In this upcoming four-speaker webinar, participants will gain valuable insights on how to guide clients from the depths of loneliness towards the bliss of solitude. Lesley Caldwell will present the theoretical discourse emerging from the silent dialogue between Melanie Klein and Donald Winnicott. Our other distinguished speakers will present compelling case material, encompassing family dynamics, extreme trauma survivors, and the psychotherapists’ experience of loneliness.
Loneliness has become a pervasive and pressing concern in contemporary society, akin to a pandemic that no vaccine can readily cure. The poignant experience of loneliness is something many of us can relate to, and clinical observations underscore the profound struggles patients often face with loneliness. One might argue that loneliness constitutes a fundamental element at the core of many mental health problems, thus making it an essential aspect of our training and practice within the field.
Lesley Caldwell, a distinguished psychoanalyst, will offer a theoretical foundation from which we can consider the following case material. Psychoanalyst and family therapist Michael Buchholz will share a compelling case study of a family seemingly bound together by strong connections, which, upon closer examination, revealed a complex enmeshment Through his work in enhancing the capacity for meaningful relationality and psychic seperation, he successfully helped a troubled child recover from drug addiction and to feel less alone within his family. Psychiatrist and psychoanalyst Gamze Özçürümez Bilgili, specializing in working with extreme trauma survivors, will shed light on the challenges faced by clients who often lose hope of being truly understood and grapple with profound feelings of isolation. Clinical psychologist and psychoanalyst Aleksandar Dimitrijević will explore the topic of loneliness within therapists. He will discuss how those of us who tend to prioritize the well-being of others over their own may find themselves experiencing a sense of isolation and may therefore be more susceptible to countertransference reactions in work with patients who experience loneliness.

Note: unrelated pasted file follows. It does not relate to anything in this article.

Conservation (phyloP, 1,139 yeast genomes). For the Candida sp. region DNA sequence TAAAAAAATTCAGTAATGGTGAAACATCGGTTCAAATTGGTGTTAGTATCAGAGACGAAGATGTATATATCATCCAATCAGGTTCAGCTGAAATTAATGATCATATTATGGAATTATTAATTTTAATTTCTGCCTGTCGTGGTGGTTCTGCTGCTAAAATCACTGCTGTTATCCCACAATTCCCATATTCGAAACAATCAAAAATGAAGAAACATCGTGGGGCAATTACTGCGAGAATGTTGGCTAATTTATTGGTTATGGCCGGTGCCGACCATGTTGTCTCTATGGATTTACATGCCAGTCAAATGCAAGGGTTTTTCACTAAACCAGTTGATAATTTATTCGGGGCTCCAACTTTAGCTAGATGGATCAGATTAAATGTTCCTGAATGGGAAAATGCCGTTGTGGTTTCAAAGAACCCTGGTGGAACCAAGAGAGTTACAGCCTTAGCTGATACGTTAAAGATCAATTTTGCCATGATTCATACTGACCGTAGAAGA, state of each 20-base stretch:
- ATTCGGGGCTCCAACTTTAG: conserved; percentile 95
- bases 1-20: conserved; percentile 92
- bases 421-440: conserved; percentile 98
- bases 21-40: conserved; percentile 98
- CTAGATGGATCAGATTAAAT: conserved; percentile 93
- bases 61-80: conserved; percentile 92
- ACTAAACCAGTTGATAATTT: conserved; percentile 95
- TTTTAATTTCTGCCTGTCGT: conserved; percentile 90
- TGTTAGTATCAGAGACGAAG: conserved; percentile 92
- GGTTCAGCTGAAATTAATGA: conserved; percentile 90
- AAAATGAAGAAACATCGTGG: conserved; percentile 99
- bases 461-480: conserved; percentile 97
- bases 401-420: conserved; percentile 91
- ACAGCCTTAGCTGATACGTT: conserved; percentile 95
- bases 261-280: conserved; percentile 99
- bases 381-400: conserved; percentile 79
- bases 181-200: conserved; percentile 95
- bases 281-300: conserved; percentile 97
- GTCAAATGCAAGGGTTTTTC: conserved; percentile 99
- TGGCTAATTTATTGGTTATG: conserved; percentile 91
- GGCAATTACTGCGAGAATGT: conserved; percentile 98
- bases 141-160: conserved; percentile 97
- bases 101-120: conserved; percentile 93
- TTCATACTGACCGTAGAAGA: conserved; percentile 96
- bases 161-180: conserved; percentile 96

We aim to bring theory and clinical experience together for a lively engagement on the ubiquitous experience of loneliness and for participants and speakers to come together in dialogue to develop ideas for clinical work with clients who experience loneliness.
In this introduction to the event Aleksandar Dimitrijević will define the basic concepts of aloneness, loneliness, and solitude and their general clinical relevance to set the scene.
This paper discusses the contributions to the area of loneliness and solitude of two significant thinkers of postwar psychoanalysis, Donald Winnicott and Melanie Klein. Their accounts of the neonate and of human nature represent divergent assessments of human subjectivity and its origins, deriving from very different suppositions about early life and the weight to be assigned to innate and environmental factors. The infants they discuss are very different beings with lives shaped by very different ways of sustaining internal conflicts and the importance of the external world in that negotiation. This paper discusses their different theoretical and clinical assumptions and emphasises their relevance beyond the analytic session for more general ideas of life and living.